For those D* fanboys out there, I can switch the scenario. When I recently called to order a DVR, the CSR reviewed the order and told me to state very clearly, yes or no, if I agreed. Obviously D* was treating that as a binding verbal agreement. Then it went to a third-party company, who did the exact same thing. D* can't have it both ways. If I change my mind after I hang up but before the installer leaves, D* can still charge me any non-refundable fees.

    I agree that you should definitely confirm with the installer before he shows up, or when he first shows up, to confirm what the CSR said. We know that a regular CSR can't order specific equipment despite what they agree to, but the installers are generally nice and will try to give you what you want anyway.
     
  14. wingrider01

    wingrider01 Hall Of Fame

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    Sorry no a CSR comment is NOT legally binding, no CSR has the authority to override a corporate policy without written authorization. I have run a couple of the larger support centers for companies and this is standard policy
     
  15. Laxguy

    Laxguy Honi Soit Qui Mal Y Pense.

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    Winters,...
    Sorry: Facts and real life experience have no place in this thread!!! Please mind your manners!*
    .
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    :D
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    ..
    * Just in case there's any possibility of misunderstanding, I do thank you for your post, and my comment is meant to evoke at least a wan smile....:sure:
     
  16. Jun 2, 2011 #216 of 250
    egakagoc2xi

    egakagoc2xi Cool Member

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    I agree is stupid, the user should be able to decide what reciever he wants. He's paying for it.
     
  17. Jun 2, 2011 #217 of 250
    Shades228

    Shades228 DaBears

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    You can just don't order it from DIRECTV order it from an online retailer.
     
  18. Jun 3, 2011 #218 of 250
    bobcamp1

    bobcamp1 Icon

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    I'm not talking about standard corporate policy, I'm talking about the law and the court system.

    If a CSR, where the "R" stand for "representative" FYI, promises you something reasonable and within the realm of the company, AND YOU HAVE IT RECORDED, and there is no written agreement, it's generally binding. I have been through this with my TWC lawsuit (very long story). It does not apply to 99.99% of the phone calls, as they are not recorded and D* has the customer later sign a written agreement.
     
  19. Jun 3, 2011 #219 of 250
    wingrider01

    wingrider01 Hall Of Fame

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    You are incorrect..companies document who can make binding promises and who cannot, does not matter what you think - policy at the support centers I ran was telephone reps have no authority to alter documented proceedures and policies - if they did they where no longer employeed after the 1st warning.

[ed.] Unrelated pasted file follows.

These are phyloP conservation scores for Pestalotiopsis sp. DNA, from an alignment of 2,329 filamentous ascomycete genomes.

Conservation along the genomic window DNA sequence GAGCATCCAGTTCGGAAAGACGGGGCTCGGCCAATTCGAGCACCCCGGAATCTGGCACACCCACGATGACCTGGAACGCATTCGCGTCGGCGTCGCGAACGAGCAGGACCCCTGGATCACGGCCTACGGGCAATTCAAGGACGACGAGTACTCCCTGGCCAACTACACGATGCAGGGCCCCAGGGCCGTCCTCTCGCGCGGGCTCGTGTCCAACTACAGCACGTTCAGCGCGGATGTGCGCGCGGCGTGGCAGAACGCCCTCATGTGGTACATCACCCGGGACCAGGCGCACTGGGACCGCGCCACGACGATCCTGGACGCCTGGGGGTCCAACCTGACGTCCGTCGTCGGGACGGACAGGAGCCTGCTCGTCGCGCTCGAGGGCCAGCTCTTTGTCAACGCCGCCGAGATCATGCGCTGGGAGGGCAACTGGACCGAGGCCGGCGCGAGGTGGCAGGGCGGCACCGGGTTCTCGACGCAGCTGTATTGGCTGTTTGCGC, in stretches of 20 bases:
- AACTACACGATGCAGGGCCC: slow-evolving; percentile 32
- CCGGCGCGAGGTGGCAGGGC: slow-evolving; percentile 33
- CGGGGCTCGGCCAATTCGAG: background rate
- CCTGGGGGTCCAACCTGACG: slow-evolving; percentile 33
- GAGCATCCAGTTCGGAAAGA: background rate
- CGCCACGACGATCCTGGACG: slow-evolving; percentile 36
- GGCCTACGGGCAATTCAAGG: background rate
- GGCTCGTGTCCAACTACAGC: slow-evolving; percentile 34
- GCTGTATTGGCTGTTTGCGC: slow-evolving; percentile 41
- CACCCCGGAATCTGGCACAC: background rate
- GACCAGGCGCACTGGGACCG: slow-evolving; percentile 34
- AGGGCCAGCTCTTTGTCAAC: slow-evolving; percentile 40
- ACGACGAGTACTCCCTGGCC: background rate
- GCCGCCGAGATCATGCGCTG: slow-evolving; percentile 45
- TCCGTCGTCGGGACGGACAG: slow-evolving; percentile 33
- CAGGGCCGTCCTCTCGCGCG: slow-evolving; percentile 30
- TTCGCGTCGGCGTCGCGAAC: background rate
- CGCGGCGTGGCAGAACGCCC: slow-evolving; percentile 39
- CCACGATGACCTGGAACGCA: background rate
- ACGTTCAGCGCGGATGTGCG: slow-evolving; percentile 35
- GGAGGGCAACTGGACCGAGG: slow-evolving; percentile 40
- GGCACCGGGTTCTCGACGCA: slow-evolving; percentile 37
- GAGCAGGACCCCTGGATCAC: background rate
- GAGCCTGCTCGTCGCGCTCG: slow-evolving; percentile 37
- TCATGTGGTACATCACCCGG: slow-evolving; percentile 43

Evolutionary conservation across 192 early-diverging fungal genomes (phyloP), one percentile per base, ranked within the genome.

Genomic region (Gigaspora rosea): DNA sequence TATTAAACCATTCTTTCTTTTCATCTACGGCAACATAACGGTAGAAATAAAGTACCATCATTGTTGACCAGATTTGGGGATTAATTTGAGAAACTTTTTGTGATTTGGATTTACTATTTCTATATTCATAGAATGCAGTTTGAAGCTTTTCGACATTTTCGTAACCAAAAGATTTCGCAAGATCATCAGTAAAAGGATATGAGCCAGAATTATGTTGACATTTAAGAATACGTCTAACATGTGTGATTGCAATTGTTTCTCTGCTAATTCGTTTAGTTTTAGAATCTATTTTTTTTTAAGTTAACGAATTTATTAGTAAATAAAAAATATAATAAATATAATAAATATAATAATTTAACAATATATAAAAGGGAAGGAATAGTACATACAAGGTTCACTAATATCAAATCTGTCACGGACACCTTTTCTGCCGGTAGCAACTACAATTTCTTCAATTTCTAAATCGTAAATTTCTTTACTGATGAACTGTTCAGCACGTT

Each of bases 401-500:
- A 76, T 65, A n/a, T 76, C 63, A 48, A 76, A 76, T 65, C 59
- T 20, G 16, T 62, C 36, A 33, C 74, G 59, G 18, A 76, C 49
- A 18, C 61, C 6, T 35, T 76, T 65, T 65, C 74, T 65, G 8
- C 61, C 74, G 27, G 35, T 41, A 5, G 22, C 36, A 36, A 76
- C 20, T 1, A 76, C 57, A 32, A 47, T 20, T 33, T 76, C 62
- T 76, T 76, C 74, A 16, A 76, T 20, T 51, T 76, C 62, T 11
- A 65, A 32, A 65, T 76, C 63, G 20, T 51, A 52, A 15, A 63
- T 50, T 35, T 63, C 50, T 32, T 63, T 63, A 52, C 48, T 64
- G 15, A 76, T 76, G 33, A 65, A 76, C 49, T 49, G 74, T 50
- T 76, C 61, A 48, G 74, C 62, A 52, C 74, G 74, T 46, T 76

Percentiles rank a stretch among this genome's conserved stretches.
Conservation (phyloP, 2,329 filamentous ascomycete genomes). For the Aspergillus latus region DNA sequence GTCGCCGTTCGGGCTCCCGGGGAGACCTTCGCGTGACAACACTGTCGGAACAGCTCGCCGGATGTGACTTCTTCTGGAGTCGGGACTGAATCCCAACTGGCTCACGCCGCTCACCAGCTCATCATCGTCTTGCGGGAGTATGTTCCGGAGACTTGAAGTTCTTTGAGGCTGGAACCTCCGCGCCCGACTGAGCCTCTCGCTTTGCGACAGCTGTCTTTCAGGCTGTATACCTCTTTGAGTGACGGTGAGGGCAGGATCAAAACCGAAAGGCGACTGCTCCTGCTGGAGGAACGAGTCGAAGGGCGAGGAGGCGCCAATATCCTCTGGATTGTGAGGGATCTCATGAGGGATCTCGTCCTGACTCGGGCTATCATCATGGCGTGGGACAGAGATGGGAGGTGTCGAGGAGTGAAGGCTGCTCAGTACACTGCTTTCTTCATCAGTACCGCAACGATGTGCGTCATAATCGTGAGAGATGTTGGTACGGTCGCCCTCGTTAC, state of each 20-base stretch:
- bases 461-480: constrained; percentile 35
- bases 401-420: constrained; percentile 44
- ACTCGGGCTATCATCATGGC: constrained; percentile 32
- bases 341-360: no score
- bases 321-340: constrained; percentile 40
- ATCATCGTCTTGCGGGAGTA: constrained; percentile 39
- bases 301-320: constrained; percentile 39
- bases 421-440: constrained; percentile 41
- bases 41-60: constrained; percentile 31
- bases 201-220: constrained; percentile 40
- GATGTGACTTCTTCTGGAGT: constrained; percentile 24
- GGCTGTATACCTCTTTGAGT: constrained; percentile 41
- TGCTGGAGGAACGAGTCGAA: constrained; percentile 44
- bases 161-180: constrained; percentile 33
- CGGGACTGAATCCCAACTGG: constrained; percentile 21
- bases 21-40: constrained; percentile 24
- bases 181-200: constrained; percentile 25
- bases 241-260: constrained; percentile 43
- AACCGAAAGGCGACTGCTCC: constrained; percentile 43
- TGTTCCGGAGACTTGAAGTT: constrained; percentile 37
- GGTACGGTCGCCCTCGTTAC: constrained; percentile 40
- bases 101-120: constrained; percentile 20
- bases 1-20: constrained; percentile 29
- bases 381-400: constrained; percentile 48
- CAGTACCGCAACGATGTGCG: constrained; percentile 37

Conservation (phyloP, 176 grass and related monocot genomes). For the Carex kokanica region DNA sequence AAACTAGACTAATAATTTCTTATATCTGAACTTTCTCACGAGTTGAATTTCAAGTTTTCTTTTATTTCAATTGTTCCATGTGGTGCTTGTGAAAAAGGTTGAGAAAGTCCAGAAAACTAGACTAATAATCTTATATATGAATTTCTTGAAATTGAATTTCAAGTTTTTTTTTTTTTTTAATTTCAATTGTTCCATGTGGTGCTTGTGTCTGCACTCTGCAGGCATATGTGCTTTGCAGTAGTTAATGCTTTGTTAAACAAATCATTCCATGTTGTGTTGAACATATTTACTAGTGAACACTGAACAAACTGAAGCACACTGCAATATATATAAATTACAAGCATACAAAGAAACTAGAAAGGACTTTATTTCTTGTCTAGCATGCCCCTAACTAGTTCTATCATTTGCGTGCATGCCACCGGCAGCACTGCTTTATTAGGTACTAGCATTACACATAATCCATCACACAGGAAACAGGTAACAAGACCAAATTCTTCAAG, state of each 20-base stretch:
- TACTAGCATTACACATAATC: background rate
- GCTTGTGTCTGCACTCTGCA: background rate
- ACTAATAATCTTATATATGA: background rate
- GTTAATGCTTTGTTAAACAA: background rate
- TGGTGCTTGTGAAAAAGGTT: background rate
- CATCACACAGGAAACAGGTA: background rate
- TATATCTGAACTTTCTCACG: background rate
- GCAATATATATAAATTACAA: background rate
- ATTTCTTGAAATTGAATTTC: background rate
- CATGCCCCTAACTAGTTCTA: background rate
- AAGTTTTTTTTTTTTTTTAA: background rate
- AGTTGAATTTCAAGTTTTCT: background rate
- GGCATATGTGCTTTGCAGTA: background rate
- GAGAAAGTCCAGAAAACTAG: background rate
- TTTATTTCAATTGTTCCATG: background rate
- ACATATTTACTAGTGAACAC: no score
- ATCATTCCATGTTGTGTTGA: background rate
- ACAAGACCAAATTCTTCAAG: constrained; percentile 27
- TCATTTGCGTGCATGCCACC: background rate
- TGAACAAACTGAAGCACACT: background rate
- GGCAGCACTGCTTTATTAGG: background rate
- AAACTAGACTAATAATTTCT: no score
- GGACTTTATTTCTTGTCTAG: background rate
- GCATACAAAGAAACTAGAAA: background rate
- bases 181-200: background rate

Contrary to what you believe there IS a written agreement, you can request a copy or look it up on the website.

    You have no idea how many calls are records, I can definately state that at the companies where we ran the call center ALL the calls and live chat sessions where recorded, if a complaint came in on a call or a "rep promise" was claimed, their quad supervisor pulled the call / chat records and forwarded it to investigation, if it was found that the rep overstepped their bounds or where rude to the the caller they where given a written warning - 1 only, second one they where terminated, corporate policy for dealing withthe customer was posted in each cube, it was required reading - violation of the policy gets 1 warning, second is termination.

    It is well documented in corporate policies who can alter them or make promises that are contrary to what the policy states - dn;t think even a ambulance chaser would take on that case with out a hefty non-refundable deposit from the complaining party, not sure crass action suit sharks would look at those either - although the dollar amount that sharks will make in the end might just entice them
     
  20. Jun 4, 2011 #220 of 250
    Rich

    Rich DBSTalk Club DBSTalk Club

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    I'd love to hear that story, either by PM or on the open forum. The last time I talked to my lawyer about D* and their practices (back in the bad times in late '06) he told me that I'd be "tilting at windmills" again and wasting his time and my money. I did see a couple other lawyers at that time and they were willing to go to court about the issues I presented on a contingency basis, but I never followed thru and got all the issues resolved a year or so later. But I'd really like to hear your story. Seriously.

    Rich